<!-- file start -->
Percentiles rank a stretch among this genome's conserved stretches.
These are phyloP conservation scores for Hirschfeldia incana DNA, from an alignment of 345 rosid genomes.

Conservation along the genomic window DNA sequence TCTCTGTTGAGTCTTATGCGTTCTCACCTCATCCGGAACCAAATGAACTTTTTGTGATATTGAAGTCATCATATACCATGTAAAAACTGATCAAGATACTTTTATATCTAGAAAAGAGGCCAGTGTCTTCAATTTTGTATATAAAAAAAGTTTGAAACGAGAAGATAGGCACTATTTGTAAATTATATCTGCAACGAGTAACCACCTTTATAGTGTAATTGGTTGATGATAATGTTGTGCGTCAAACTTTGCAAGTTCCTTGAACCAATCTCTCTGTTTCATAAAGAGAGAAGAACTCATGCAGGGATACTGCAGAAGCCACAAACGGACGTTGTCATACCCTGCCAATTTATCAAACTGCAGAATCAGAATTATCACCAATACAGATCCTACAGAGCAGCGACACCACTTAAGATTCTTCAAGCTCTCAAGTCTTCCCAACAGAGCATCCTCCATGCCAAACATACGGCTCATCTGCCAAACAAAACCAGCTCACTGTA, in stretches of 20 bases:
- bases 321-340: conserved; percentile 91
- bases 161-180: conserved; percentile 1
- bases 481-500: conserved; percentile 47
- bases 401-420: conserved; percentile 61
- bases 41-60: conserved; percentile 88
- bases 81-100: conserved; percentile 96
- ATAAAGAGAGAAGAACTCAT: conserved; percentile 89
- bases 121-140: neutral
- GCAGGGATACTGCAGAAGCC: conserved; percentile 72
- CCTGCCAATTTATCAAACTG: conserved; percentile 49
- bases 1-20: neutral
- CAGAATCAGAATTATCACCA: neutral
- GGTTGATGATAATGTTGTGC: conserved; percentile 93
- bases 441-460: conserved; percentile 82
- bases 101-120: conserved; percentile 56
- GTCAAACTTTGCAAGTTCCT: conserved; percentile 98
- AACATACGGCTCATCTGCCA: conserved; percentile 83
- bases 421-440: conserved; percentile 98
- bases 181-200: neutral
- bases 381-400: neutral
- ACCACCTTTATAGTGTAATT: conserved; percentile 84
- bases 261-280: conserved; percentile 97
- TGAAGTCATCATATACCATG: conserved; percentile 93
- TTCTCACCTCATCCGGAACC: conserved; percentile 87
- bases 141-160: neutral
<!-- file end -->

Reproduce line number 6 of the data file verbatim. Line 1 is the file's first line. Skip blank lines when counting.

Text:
- bases 481-500: conserved; percentile 47